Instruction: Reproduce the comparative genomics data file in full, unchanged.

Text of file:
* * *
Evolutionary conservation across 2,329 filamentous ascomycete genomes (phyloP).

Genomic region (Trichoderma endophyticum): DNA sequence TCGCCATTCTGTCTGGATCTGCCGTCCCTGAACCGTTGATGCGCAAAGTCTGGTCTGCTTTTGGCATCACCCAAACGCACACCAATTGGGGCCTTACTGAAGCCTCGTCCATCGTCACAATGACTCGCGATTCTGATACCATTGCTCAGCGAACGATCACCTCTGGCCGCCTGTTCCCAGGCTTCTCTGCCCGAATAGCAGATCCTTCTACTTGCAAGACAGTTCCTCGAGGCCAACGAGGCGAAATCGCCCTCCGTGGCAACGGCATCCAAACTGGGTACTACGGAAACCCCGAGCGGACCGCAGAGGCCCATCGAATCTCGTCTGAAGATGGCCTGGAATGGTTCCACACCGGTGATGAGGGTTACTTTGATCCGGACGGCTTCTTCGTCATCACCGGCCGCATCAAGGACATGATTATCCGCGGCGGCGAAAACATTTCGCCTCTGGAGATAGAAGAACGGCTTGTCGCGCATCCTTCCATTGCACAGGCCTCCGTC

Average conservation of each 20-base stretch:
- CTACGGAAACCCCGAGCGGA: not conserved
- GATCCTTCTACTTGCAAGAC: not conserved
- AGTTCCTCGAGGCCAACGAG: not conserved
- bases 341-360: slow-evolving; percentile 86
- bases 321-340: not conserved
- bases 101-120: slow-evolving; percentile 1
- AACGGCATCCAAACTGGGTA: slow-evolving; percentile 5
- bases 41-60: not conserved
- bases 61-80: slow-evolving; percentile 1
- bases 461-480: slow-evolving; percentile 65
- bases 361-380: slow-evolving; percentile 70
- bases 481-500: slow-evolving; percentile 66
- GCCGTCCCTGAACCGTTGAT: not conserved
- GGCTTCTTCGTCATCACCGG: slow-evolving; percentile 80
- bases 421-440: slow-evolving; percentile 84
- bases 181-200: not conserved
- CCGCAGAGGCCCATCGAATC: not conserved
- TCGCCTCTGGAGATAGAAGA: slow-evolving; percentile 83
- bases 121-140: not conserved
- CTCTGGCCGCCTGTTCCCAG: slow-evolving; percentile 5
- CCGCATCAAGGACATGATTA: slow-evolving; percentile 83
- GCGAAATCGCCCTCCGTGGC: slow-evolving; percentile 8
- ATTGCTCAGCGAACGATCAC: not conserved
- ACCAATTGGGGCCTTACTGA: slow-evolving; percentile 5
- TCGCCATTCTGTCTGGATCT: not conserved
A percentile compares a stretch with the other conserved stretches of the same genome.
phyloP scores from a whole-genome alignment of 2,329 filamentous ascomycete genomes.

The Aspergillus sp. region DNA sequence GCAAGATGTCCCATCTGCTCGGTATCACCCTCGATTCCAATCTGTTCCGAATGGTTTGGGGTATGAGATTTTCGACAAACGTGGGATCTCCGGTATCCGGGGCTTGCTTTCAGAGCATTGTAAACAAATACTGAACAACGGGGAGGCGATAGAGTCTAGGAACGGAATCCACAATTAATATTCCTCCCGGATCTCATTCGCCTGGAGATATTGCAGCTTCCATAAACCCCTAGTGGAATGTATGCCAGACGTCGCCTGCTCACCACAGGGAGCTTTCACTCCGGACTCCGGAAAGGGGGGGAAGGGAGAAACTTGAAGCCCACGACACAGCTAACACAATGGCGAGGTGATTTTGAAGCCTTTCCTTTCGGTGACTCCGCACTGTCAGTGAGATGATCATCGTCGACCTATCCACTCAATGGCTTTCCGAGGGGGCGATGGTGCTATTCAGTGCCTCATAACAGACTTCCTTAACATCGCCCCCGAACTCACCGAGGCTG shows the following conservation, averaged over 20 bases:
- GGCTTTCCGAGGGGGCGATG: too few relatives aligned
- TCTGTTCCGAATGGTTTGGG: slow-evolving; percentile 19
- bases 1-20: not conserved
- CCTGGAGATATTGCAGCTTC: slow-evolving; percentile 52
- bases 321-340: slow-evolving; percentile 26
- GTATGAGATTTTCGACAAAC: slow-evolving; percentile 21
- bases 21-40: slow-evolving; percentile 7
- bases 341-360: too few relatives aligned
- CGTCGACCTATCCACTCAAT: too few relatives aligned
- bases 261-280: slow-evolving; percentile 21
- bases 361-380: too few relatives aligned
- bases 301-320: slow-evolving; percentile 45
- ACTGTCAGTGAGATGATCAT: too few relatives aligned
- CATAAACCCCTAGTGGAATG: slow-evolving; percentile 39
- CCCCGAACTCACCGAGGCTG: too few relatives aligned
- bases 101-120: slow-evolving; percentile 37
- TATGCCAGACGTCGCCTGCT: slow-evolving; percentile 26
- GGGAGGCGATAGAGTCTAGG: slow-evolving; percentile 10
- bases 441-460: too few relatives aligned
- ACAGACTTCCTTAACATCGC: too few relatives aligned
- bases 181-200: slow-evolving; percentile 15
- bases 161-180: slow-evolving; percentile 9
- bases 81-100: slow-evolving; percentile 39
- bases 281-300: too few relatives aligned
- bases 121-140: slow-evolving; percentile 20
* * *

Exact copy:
Evolutionary conservation across 2,329 filamentous ascomycete genomes (phyloP).

Genomic region (Trichoderma endophyticum): DNA sequence TCGCCATTCTGTCTGGATCTGCCGTCCCTGAACCGTTGATGCGCAAAGTCTGGTCTGCTTTTGGCATCACCCAAACGCACACCAATTGGGGCCTTACTGAAGCCTCGTCCATCGTCACAATGACTCGCGATTCTGATACCATTGCTCAGCGAACGATCACCTCTGGCCGCCTGTTCCCAGGCTTCTCTGCCCGAATAGCAGATCCTTCTACTTGCAAGACAGTTCCTCGAGGCCAACGAGGCGAAATCGCCCTCCGTGGCAACGGCATCCAAACTGGGTACTACGGAAACCCCGAGCGGACCGCAGAGGCCCATCGAATCTCGTCTGAAGATGGCCTGGAATGGTTCCACACCGGTGATGAGGGTTACTTTGATCCGGACGGCTTCTTCGTCATCACCGGCCGCATCAAGGACATGATTATCCGCGGCGGCGAAAACATTTCGCCTCTGGAGATAGAAGAACGGCTTGTCGCGCATCCTTCCATTGCACAGGCCTCCGTC

Average conservation of each 20-base stretch:
- CTACGGAAACCCCGAGCGGA: not conserved
- GATCCTTCTACTTGCAAGAC: not conserved
- AGTTCCTCGAGGCCAACGAG: not conserved
- bases 341-360: slow-evolving; percentile 86
- bases 321-340: not conserved
- bases 101-120: slow-evolving; percentile 1
- AACGGCATCCAAACTGGGTA: slow-evolving; percentile 5
- bases 41-60: not conserved
- bases 61-80: slow-evolving; percentile 1
- bases 461-480: slow-evolving; percentile 65
- bases 361-380: slow-evolving; percentile 70
- bases 481-500: slow-evolving; percentile 66
- GCCGTCCCTGAACCGTTGAT: not conserved
- GGCTTCTTCGTCATCACCGG: slow-evolving; percentile 80
- bases 421-440: slow-evolving; percentile 84
- bases 181-200: not conserved
- CCGCAGAGGCCCATCGAATC: not conserved
- TCGCCTCTGGAGATAGAAGA: slow-evolving; percentile 83
- bases 121-140: not conserved
- CTCTGGCCGCCTGTTCCCAG: slow-evolving; percentile 5
- CCGCATCAAGGACATGATTA: slow-evolving; percentile 83
- GCGAAATCGCCCTCCGTGGC: slow-evolving; percentile 8
- ATTGCTCAGCGAACGATCAC: not conserved
- ACCAATTGGGGCCTTACTGA: slow-evolving; percentile 5
- TCGCCATTCTGTCTGGATCT: not conserved
A percentile compares a stretch with the other conserved stretches of the same genome.
phyloP scores from a whole-genome alignment of 2,329 filamentous ascomycete genomes.

The Aspergillus sp. region DNA sequence GCAAGATGTCCCATCTGCTCGGTATCACCCTCGATTCCAATCTGTTCCGAATGGTTTGGGGTATGAGATTTTCGACAAACGTGGGATCTCCGGTATCCGGGGCTTGCTTTCAGAGCATTGTAAACAAATACTGAACAACGGGGAGGCGATAGAGTCTAGGAACGGAATCCACAATTAATATTCCTCCCGGATCTCATTCGCCTGGAGATATTGCAGCTTCCATAAACCCCTAGTGGAATGTATGCCAGACGTCGCCTGCTCACCACAGGGAGCTTTCACTCCGGACTCCGGAAAGGGGGGGAAGGGAGAAACTTGAAGCCCACGACACAGCTAACACAATGGCGAGGTGATTTTGAAGCCTTTCCTTTCGGTGACTCCGCACTGTCAGTGAGATGATCATCGTCGACCTATCCACTCAATGGCTTTCCGAGGGGGCGATGGTGCTATTCAGTGCCTCATAACAGACTTCCTTAACATCGCCCCCGAACTCACCGAGGCTG shows the following conservation, averaged over 20 bases:
- GGCTTTCCGAGGGGGCGATG: too few relatives aligned
- TCTGTTCCGAATGGTTTGGG: slow-evolving; percentile 19
- bases 1-20: not conserved
- CCTGGAGATATTGCAGCTTC: slow-evolving; percentile 52
- bases 321-340: slow-evolving; percentile 26
- GTATGAGATTTTCGACAAAC: slow-evolving; percentile 21
- bases 21-40: slow-evolving; percentile 7
- bases 341-360: too few relatives aligned
- CGTCGACCTATCCACTCAAT: too few relatives aligned
- bases 261-280: slow-evolving; percentile 21
- bases 361-380: too few relatives aligned
- bases 301-320: slow-evolving; percentile 45
- ACTGTCAGTGAGATGATCAT: too few relatives aligned
- CATAAACCCCTAGTGGAATG: slow-evolving; percentile 39
- CCCCGAACTCACCGAGGCTG: too few relatives aligned
- bases 101-120: slow-evolving; percentile 37
- TATGCCAGACGTCGCCTGCT: slow-evolving; percentile 26
- GGGAGGCGATAGAGTCTAGG: slow-evolving; percentile 10
- bases 441-460: too few relatives aligned
- ACAGACTTCCTTAACATCGC: too few relatives aligned
- bases 181-200: slow-evolving; percentile 15
- bases 161-180: slow-evolving; percentile 9
- bases 81-100: slow-evolving; percentile 39
- bases 281-300: too few relatives aligned
- bases 121-140: slow-evolving; percentile 20